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The good, the bad, and the ugly from the Saints loss on Monday Night Football

Saints drop game to Bucs in heartbreaking fashion

NFL: DEC 05 Saints at Buccaneers Photo by Cliff Welch/Icon Sportswire via Getty Images

The Good: Rashid Shaheed

The undrafted rookie out of Weber State has blossomed into a solid pass catcher and a very good return man for the Saints offense and special teams. Shaheed set career highs in receptions and receiving yards on Monday with 4 catches for 75 yards, while also returning two punts for a total of 59 yards. Shaheed’s speed was allowed him to find the end zone on his first two career touches, but as the season has progresses the rookie has steadily improved as a pass catcher and not just someone with great speed. The Saints may have found a diamond in the rough with this guy.

The Bad: Missed plays and opportunities

The Saints had 4-5 separate chances to put the game away and couldn’t convert a single one. Drops by Chris Olave and Jarvis Landry cost the Saints a minimum of 10 points, Mark Ingram running out of bounds one yard shy of a first down gave the Bucs at least two more minutes to complete the comeback, and a drop by Taysom Hill ensured the Bucs got the ball back with plenty of time to go down and score the winning touchdown. Couple that with two field goals of under 30 yards that the Saints were unable to convert for touchdowns and it’s no wonder Tom Brady did what he’s been doing for two decades.

New Orleans Saints v Tampa Bay Buccaneers Photo by Kevin Sabitus/Getty Images

The Ugly: Playcalling and execution

Once again, the Saints playcalling looked questionable and uninspired as the offense sputtered to just 16 points, despite not turning it over once and possessing the ball for 29:55. Example: Trevor Penning reported as eligible on eight plays Monday night, the first seven of which were runs up the middle for a total of 12 yards, the eighth was the sack on the Saints’ final drive. Every time the official announce #70 has reported as eligible the Bucs had eight or nine players in the box. You cannot keep doing the same thing over and over again in the NFL and expect a different result. More inexplicable playcalling was calling a slant on third and one after Ingram ran out of bounds a yard short. This play may have been an RPO in which it was Dalton’s decision to throw, but regardless of who made the decision it was obviously the wrong one. The Saints also should have gone for the ensuing 4th and 1 on the drive. They were at the Buccaneers 44 yard line, and a first down there likely either leads to two more minutes coming off the clock, the Bucs burning two timeouts, or three more points being put on the board. Blake Gilliken did get off a good punt to pin the Bucs at their own 9 yard line, but the Bucs were right back at their own 44 in less than 90 seconds of game time on their ensuing drive.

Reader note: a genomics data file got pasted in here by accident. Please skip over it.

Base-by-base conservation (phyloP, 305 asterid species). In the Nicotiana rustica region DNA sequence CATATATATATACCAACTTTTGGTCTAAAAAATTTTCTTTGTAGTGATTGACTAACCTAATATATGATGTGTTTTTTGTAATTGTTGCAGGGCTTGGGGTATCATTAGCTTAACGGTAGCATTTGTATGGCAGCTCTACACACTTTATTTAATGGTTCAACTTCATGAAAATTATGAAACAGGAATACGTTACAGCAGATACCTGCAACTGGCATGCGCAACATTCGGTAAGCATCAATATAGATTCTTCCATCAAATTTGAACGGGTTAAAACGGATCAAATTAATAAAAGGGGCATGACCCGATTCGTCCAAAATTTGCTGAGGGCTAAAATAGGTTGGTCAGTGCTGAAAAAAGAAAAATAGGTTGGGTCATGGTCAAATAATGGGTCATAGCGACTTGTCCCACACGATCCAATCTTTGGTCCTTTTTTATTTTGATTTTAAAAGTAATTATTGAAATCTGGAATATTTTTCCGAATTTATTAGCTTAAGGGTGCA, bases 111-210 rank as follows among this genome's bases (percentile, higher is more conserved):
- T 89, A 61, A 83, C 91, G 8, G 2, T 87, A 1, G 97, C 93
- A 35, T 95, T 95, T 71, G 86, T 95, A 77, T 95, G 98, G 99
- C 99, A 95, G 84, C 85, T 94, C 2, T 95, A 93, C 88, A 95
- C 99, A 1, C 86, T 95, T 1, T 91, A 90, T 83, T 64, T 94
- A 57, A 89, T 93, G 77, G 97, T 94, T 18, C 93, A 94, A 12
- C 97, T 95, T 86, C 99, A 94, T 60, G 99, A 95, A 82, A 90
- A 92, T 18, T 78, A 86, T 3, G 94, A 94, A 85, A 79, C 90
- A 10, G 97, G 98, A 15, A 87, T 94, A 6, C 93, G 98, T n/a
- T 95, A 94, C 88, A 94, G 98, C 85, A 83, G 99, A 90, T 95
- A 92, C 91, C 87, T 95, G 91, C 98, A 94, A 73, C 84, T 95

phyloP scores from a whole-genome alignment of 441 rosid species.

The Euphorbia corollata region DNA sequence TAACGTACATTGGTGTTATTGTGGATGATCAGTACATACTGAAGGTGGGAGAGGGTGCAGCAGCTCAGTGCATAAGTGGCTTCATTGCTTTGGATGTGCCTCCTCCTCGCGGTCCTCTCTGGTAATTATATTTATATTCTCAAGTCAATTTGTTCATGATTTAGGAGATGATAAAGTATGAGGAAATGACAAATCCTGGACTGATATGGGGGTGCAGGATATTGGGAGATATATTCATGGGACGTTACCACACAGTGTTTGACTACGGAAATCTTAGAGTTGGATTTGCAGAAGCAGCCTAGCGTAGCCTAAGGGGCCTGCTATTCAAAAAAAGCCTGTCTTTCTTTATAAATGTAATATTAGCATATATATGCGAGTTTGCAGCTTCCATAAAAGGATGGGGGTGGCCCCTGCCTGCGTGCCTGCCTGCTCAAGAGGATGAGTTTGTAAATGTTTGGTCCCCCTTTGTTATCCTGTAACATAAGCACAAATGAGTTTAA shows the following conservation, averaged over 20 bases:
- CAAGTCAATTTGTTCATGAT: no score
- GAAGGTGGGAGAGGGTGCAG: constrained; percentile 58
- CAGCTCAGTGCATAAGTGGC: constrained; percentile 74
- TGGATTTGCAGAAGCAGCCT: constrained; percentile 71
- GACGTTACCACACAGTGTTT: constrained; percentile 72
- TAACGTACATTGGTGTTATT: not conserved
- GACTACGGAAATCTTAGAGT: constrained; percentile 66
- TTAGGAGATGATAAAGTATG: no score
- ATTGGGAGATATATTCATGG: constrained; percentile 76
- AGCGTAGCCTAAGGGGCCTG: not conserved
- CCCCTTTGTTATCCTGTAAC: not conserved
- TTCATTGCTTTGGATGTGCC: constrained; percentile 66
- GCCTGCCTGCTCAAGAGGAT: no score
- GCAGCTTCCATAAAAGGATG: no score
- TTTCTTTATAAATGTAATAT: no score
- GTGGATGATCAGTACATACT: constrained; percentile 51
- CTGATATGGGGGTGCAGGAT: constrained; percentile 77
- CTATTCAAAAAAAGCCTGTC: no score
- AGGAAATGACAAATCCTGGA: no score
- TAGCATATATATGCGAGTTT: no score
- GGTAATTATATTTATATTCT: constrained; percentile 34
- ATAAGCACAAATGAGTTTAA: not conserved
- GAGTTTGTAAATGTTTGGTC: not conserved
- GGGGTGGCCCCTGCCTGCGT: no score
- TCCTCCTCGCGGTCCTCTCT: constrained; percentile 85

A twelve men in the huddle penalty turned a 3rd and 2 from the 2 yard line into a 3rd and 7, likely costing the Saints four points, and terrible personnel decisions on the Saints final drive meant that the two primary receivers the Saints threw or attempted to throw to were Kirk Merritt, who was just called up from the practice squad, and Taysom Hill, a quarterback. Not going for a 4th and 2 from the Buccaneers 11 yard line with eight minutes left in the game also felt like way too conservative a move. If you pick up the two yards and eventually get a touchdown you are up three scores with 6-7 minutes left and the game is all but over. Instead the Saints turned a 10 point lead into a 13 point lead, which kept it a two score game and does nothing but make the Bucs have to score two touchdowns rather than a touchdown and field goal.

Playcalling and execution like this cannot continue, and there is absolutely no way the Saints can enter next year with Pete Carmichael as their offensive coordinator, and should take a hard look at moving on from Dennis Allen as well.

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